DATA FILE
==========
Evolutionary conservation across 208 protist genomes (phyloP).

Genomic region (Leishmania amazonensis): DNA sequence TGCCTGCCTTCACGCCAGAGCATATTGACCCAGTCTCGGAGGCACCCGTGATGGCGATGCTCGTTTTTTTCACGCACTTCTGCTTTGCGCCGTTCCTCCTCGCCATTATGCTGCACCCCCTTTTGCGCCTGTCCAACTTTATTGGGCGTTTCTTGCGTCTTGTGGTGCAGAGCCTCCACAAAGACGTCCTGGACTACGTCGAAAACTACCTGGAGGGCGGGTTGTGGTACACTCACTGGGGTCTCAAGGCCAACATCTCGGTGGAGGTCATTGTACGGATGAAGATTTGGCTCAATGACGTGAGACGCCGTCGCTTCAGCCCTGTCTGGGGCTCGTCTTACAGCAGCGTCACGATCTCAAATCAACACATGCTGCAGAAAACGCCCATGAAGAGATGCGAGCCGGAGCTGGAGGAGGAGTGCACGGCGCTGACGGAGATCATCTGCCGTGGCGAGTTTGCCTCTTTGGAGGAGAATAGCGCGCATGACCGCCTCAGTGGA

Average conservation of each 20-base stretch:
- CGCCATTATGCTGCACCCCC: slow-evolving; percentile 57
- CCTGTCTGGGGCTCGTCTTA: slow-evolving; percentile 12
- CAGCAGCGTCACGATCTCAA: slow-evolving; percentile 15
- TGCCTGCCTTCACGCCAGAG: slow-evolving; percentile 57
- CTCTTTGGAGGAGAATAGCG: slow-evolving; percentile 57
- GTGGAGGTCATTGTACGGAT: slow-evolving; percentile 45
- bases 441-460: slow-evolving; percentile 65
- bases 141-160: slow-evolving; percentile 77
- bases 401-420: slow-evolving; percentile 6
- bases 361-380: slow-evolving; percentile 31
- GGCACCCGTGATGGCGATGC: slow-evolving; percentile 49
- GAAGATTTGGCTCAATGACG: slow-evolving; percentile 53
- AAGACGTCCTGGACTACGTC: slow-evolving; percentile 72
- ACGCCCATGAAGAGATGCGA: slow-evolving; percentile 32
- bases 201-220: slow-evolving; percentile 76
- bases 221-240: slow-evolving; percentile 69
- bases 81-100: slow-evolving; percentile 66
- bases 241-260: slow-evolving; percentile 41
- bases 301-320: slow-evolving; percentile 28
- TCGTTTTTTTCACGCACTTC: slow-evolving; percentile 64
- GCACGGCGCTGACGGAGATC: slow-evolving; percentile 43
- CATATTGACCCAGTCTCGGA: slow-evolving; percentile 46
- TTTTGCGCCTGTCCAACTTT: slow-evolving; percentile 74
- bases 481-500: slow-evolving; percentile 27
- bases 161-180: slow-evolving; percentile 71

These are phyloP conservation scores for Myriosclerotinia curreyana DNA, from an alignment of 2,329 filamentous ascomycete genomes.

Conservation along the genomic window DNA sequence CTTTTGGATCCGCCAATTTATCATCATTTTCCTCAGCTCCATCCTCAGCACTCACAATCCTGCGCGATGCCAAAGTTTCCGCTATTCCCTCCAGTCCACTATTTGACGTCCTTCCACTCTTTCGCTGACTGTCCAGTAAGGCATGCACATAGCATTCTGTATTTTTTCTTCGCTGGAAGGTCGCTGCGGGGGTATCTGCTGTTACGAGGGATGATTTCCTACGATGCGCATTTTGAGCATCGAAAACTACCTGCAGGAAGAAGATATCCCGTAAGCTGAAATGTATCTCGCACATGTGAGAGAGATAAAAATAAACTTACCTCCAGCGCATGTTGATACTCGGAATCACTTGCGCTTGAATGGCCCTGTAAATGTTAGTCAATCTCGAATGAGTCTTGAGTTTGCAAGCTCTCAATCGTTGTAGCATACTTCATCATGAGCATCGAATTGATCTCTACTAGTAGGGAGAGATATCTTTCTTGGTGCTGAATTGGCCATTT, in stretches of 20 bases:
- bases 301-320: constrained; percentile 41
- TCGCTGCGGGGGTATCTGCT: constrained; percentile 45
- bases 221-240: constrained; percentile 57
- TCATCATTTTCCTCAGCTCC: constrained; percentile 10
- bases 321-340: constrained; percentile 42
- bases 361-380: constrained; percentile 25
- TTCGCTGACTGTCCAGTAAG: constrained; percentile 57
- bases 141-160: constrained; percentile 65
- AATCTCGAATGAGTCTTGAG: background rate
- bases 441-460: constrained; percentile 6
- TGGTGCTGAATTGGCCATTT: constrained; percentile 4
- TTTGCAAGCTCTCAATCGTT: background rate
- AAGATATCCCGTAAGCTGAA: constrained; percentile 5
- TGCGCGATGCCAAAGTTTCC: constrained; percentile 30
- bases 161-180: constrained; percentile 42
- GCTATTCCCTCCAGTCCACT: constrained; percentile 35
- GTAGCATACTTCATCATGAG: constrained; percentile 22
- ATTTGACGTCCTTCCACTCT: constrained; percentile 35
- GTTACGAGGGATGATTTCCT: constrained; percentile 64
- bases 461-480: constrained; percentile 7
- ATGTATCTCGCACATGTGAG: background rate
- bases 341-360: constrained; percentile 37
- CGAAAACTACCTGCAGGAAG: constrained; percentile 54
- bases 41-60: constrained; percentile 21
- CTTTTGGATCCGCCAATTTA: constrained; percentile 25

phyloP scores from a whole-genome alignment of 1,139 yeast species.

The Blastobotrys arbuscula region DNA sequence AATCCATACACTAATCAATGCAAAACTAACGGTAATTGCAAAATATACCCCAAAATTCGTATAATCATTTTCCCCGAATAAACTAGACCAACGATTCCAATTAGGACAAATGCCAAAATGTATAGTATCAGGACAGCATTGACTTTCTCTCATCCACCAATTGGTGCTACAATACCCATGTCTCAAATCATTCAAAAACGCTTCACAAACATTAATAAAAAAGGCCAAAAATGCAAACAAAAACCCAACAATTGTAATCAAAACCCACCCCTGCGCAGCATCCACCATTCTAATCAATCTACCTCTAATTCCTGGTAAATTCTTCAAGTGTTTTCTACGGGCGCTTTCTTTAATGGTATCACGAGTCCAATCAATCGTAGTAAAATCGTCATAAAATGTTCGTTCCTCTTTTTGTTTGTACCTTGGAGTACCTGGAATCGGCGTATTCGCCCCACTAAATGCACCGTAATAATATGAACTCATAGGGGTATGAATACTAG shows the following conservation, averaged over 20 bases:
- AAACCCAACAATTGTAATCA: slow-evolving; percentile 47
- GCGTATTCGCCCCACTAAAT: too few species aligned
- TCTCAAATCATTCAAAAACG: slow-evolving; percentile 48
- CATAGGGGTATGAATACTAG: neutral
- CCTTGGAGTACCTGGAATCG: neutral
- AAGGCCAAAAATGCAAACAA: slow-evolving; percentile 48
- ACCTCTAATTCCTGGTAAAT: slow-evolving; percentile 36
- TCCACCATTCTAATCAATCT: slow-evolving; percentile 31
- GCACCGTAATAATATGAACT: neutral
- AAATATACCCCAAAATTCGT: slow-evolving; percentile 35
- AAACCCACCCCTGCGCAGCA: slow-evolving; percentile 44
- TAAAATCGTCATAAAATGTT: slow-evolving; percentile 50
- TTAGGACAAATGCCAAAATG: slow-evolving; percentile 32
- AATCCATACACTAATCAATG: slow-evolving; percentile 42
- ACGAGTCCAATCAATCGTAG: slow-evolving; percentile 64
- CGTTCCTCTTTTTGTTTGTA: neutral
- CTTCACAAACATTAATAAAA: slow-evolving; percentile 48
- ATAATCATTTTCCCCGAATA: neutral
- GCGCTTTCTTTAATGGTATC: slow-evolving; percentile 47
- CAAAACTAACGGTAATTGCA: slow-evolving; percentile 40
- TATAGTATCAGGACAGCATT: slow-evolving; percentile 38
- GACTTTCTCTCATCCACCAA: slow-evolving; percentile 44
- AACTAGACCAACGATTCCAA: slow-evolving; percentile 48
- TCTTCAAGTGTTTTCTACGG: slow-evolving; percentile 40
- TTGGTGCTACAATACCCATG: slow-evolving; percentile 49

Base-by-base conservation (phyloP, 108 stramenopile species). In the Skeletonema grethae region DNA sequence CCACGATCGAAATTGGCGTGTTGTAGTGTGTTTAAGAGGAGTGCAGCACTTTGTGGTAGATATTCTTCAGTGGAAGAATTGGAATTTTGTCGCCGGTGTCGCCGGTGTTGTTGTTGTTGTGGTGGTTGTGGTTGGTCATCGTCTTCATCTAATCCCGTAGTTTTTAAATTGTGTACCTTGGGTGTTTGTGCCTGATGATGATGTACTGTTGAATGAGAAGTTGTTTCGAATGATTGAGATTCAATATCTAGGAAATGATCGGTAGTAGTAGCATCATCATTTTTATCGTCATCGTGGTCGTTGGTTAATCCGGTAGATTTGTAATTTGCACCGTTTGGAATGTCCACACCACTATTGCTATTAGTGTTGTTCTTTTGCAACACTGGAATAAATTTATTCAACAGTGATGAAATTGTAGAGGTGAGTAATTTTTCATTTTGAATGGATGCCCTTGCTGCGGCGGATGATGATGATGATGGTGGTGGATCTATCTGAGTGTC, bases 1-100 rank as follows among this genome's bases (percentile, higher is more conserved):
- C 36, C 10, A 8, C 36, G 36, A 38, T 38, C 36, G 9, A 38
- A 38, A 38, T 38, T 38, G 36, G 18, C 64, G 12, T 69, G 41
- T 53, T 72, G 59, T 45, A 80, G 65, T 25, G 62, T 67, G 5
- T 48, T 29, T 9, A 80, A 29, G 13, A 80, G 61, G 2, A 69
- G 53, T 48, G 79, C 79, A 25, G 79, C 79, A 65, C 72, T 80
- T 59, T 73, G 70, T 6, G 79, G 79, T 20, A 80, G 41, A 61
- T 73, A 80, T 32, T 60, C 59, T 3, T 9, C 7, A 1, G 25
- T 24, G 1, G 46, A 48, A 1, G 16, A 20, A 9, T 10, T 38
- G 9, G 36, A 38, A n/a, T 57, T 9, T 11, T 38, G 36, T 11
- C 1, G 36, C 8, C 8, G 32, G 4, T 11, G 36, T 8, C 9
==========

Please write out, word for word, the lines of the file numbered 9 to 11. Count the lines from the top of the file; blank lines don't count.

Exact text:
- GTGGAGGTCATTGTACGGAT: slow-evolving; percentile 45
- bases 441-460: slow-evolving; percentile 65
- bases 141-160: slow-evolving; percentile 77